• Be sure to buy pork from a reputable source to ensure it’s freshness

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Chicken (Whole) for Chinese Soups

Chicken (Whole) for Chinese Soups

Chicken (Whole) for Chinese Soups

Ingredient Name:

Chicken (whole), fowl, hen

Traditional Chinese Name:

雞 (jī)

For videos, visit us on YouTube.

 

Ah!  The chicken!  For Chinese soups, there are a few types of chicken available.  Let’s talk about chickens.

  • The standard white chicken (pictured above).  This is your normal chicken which is readily available in all supermarkets.  They come in various cut and part, or as one whole chicken (literally).  I actually prefer the whole chicken because you can prepare it any way you like.

  • The second type of chicken that’s most common in Chinese soups is the black silkie chicken (see below).  This chicken is the dark-skinned version of the two and more potent in its yang qi (or warmth).  This is the chicken of choice for healing or confinement soup recipes and usually come as a whole chicken.
  • Then you have the variations of the two in terms of size, location of birth, and how they were raised (some are free range, some are not, some are smaller fowls, some are hens, or the different types of breeds).  

How do I prepare it?

          • To use for soups, think about the size and usage of the chicken.  In most Chinese soups, the meat isn’t always eaten, but I don’t like to waste, so will quarter them and serve as part of the deal to be dipped in soy sauce.  What I’ll usually save is the breast (for another meal) and use the legs, feet, head, neck, and bones in the soup.
          • Pat dry the chicken before you cut it.  You don’t need to wash the chicken before hand, this is what blanching is for.
          • Cut off the feet first and also can remove the nails from the feet
          • Cut your chicken into pieces (I usually do quarters)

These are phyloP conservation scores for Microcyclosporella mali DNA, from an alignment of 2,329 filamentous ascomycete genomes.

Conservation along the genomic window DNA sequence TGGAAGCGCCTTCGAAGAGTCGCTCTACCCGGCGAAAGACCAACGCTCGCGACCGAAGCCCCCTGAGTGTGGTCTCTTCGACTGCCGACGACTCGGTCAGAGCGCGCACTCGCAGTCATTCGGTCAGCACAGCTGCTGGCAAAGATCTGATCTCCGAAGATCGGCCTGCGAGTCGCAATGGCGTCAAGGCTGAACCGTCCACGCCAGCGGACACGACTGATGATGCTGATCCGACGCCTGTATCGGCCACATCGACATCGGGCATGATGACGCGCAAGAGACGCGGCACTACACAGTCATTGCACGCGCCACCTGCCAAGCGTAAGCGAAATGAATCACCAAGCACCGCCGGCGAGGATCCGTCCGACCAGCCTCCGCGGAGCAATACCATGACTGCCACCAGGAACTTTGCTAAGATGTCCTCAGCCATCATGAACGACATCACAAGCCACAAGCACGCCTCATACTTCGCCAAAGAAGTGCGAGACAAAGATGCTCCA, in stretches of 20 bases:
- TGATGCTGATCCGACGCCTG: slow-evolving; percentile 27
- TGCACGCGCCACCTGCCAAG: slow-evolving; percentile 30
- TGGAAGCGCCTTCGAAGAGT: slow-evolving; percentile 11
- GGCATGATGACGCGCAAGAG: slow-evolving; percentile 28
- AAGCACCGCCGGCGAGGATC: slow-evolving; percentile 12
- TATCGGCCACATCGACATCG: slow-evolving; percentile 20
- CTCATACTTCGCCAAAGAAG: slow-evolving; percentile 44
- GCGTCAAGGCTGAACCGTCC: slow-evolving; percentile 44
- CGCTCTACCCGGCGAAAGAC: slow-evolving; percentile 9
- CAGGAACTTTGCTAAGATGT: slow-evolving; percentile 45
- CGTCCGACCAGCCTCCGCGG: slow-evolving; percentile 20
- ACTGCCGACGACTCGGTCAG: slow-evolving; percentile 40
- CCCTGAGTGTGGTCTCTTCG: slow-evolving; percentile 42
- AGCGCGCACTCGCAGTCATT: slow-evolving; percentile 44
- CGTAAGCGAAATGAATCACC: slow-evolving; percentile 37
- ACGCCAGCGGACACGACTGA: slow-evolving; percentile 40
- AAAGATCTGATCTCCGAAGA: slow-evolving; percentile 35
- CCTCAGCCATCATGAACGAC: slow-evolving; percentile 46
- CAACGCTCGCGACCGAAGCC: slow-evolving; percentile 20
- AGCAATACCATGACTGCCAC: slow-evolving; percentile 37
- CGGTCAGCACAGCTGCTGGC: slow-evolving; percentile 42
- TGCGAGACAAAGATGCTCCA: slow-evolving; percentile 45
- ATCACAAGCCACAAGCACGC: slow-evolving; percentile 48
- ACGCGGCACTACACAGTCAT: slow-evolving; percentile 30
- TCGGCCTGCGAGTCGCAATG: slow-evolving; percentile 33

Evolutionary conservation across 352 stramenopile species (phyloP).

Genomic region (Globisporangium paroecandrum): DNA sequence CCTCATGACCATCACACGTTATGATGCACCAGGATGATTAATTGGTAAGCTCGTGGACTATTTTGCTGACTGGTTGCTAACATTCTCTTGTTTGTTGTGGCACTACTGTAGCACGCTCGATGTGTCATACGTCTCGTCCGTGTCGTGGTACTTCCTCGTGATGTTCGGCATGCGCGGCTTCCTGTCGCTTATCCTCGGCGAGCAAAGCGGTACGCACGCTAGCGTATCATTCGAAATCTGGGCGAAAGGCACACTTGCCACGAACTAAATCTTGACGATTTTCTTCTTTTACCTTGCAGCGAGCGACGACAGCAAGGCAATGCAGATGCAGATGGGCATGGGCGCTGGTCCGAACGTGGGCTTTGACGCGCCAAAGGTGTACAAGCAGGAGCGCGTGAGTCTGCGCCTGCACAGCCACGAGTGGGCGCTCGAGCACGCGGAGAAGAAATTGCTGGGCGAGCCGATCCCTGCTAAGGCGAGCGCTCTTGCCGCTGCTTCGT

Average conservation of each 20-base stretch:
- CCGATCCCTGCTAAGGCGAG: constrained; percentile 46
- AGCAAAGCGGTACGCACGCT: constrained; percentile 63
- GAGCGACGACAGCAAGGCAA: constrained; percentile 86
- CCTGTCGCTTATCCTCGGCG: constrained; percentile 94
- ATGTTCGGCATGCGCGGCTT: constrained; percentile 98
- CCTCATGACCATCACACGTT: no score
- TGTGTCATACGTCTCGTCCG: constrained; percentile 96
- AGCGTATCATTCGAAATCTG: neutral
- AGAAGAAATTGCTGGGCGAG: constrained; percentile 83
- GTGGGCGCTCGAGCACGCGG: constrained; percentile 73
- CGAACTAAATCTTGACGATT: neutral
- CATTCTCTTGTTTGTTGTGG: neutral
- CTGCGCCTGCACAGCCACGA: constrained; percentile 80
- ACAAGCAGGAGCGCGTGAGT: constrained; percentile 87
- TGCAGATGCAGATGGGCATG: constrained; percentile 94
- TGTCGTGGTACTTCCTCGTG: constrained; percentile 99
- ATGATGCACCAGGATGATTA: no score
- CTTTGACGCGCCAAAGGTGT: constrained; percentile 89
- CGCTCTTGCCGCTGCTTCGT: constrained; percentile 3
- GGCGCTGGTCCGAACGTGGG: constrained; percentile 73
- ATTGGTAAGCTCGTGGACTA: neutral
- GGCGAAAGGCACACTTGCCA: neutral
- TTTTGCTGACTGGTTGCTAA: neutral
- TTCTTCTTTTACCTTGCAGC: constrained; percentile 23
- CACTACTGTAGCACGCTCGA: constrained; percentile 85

• Some people prefer to skin the chicken and make the soup without the skin and reduce the amount of fat by trimming any fat off the chicken first
          • Put on a pot of separate boiling water and drop the chicken in for 7-9 minutes or until the water re-boils.  This will help eliminate some of the fat, bone bits, blood, and any foam to produce a clean soup later on.

Where can I buy it and cost?

      • This will definitely vary depending on where you buy it and how the chicken was raised.
      • In Canada, it can be as cheap as $12 CAD per whole white chicken and $18 CAD per silkie chicken.
      • In Hong Kong, wet marts sell them for around $80-100 HKD per chicken, depending on weight.  I don’t see live chickens much anymore in Hong Kong and the vendor will help you prepare it by chopping it and cleaning it, so you can definitely request this.
      • Worst case is to use chicken parts (I usually keep some legs lying around in the freezer just in case).

Any benefits?

      • Boiled white meat is healthier to consume than red meats
      • Using the whole chicken (bones and all) helps with providing collagen
      • Skinless and boiled chicken is a great low-fat protein. It is lower in calories, fats and saturated fats than most other meats
      • Chicken is extremely dense in nutrients, including protein, zinc, iron, phosphorous, riboflavin, thiamin and niacin
      • In TCM, the chicken is considered the warmer of the meats, replenishing yang qi and nourishing the blood.  

Any precautions?

      • Wash your hands and cutting utensils thoroughly after handling raw poultry to avoid cross-contamination like salmonella

Looking to build your basic Chinese Soup Pantry?

This is a great starter video to build our your basic Chinese soup pantry.  A handful of these ingredients are actual amazing with one simple chicken.  It’s your basic Chicken Herbal Soup here!